Methadone in a disaster

I’ve been thinking about methadone patients in Florida over the last few days. I can’t imagine.

Vox has a nice first person piece on what it’s like.

“It’s awful. I haven’t dosed in 5 days.”

The message popped up on my Facebook feed on August 29, a day after Hurricane Harvey first hit Texas. A woman named Clair, a methadone patient who lives near Houston, could not make it through the flood waters to get the dose she needed. She was going through withdrawal.

. . .

The desperation of Clair’s comment reminded me of my own experience trying to obtain methadone doses in the middle of a natural disaster. It was the Fall of 2013 when Boulder was hit with record floods that destroyed 1,500 homes and took the lives of eight people. On the day of the flood, I was stranded at home with no way to access a methadone clinic. I was five months pregnant. Missing my dose wasn’t just about being in pain — it was about my unborn baby, who might not have survived the physical toll of withdrawal.

Not having access to methadone was my worst fear. It’s a fear that consumed both body and mind, fueled by memories of nights without heroin, and rumors shared in the clinic waiting rooms that methadone withdrawals are even worse.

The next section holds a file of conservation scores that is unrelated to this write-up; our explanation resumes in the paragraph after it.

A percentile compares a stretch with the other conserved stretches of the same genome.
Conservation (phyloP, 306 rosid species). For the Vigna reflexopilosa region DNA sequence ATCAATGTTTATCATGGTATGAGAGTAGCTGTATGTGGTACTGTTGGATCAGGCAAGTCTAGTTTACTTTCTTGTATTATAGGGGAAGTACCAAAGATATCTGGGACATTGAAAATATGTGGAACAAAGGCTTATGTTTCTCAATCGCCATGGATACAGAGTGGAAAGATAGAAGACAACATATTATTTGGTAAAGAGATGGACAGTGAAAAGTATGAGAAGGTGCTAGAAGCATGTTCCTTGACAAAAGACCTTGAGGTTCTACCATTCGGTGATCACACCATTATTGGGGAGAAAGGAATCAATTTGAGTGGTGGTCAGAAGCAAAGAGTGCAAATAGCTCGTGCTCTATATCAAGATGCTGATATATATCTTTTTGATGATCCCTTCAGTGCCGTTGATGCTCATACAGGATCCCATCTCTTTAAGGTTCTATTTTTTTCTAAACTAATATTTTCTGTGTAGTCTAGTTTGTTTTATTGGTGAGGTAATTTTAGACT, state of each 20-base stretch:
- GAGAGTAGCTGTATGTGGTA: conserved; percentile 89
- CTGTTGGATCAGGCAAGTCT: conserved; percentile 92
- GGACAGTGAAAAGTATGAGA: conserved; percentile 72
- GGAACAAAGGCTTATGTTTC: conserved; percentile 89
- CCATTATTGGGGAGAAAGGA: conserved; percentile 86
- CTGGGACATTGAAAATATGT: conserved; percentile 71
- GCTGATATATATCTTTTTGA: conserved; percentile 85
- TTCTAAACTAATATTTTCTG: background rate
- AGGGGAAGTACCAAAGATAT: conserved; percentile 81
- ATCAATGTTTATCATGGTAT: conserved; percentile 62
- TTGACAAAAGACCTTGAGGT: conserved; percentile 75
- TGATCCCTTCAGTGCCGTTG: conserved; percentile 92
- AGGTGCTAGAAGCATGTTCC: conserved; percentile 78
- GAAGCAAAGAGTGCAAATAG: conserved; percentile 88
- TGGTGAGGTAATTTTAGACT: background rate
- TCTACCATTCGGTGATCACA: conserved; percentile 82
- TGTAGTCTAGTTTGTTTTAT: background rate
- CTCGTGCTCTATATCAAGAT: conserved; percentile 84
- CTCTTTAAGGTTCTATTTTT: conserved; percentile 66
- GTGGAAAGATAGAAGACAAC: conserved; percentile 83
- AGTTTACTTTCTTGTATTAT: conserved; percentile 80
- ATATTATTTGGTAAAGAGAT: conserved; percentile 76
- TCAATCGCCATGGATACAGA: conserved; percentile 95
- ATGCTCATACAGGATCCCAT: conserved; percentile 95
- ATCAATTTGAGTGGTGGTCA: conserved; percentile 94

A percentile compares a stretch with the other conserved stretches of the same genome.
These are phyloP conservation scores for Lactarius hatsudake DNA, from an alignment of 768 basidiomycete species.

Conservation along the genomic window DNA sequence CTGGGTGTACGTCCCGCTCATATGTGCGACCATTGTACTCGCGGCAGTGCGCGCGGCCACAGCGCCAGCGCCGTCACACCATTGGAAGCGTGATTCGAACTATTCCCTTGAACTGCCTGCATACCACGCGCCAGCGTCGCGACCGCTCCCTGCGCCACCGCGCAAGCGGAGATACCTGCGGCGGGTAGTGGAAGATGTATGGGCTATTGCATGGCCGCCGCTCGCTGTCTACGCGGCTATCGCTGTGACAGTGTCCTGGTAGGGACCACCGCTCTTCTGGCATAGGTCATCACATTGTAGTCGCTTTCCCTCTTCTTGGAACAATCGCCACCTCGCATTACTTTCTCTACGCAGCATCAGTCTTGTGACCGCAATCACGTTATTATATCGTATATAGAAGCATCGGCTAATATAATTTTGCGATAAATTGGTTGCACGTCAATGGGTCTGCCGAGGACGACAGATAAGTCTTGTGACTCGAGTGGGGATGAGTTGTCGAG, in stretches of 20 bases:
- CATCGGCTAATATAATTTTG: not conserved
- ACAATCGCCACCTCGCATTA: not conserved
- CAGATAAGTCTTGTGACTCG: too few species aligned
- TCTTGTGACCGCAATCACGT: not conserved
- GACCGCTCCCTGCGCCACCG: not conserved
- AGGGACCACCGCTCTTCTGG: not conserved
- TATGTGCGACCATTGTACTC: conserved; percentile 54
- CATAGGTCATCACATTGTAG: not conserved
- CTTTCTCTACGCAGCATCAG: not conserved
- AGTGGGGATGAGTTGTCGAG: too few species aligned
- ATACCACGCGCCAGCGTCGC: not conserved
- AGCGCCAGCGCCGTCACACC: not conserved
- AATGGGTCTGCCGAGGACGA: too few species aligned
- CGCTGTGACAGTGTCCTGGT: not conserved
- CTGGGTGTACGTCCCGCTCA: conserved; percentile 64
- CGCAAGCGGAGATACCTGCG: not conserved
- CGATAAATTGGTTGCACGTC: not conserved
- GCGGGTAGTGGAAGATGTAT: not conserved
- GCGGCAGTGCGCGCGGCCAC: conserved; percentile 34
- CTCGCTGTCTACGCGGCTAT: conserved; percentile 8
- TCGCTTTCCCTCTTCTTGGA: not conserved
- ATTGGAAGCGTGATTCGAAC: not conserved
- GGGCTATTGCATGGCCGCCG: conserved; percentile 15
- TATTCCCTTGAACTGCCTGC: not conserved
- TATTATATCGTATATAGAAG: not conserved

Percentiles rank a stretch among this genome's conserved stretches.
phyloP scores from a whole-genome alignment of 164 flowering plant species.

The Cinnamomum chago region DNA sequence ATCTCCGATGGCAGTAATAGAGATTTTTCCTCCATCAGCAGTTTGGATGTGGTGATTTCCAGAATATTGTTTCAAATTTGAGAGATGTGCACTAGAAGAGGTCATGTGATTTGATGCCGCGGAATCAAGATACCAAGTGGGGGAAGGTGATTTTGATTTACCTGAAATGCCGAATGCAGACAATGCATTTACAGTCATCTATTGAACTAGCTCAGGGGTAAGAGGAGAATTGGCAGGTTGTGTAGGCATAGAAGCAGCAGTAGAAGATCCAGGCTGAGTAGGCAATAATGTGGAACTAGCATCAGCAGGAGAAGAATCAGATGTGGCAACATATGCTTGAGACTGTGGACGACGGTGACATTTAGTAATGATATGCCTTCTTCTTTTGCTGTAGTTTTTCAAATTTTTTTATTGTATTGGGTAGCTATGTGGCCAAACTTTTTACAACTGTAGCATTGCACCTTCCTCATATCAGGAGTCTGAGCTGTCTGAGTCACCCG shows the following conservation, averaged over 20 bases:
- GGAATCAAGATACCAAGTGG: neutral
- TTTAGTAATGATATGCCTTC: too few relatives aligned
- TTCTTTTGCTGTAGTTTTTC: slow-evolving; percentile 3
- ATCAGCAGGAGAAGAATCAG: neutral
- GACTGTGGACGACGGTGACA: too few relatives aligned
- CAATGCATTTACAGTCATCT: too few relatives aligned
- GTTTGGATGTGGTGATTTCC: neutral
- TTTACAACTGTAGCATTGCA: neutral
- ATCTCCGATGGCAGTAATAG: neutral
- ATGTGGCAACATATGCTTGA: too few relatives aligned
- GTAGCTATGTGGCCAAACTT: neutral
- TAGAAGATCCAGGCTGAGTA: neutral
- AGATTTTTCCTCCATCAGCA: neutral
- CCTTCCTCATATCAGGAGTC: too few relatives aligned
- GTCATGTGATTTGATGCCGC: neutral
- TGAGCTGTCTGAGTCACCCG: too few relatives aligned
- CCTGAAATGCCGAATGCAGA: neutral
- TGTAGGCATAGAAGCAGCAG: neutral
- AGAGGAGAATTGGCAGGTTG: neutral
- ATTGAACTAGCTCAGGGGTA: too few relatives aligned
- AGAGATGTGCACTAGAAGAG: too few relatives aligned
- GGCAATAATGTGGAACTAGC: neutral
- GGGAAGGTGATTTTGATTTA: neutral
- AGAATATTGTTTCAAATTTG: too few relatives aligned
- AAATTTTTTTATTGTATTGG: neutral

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2 responses to “Methadone in a disaster

  1. longtermrecovery

    This really emphasises the benefits of full recovery, supported by your local and other mutual-aid / 12 step groups. How can it be made more widely available?

    • I meet a lot of people who choose to get off maintenance treatments because they don’t like the gnawing anxiety about missing a dose because of some circumstance beyond their control (like a disaster) or simply forgetting to bring it when traveling.

      Access to drug-free treatments of adequate intensity, duration and quality is a real problem. It should be available to everyone.

      At the same time, I believe any addict who prefers maintenance meds should have access to them. That being the case, it seems like it should be a no-brainer to change policies to allow take-home doses when there’s the threat of a disaster that might interfere with access.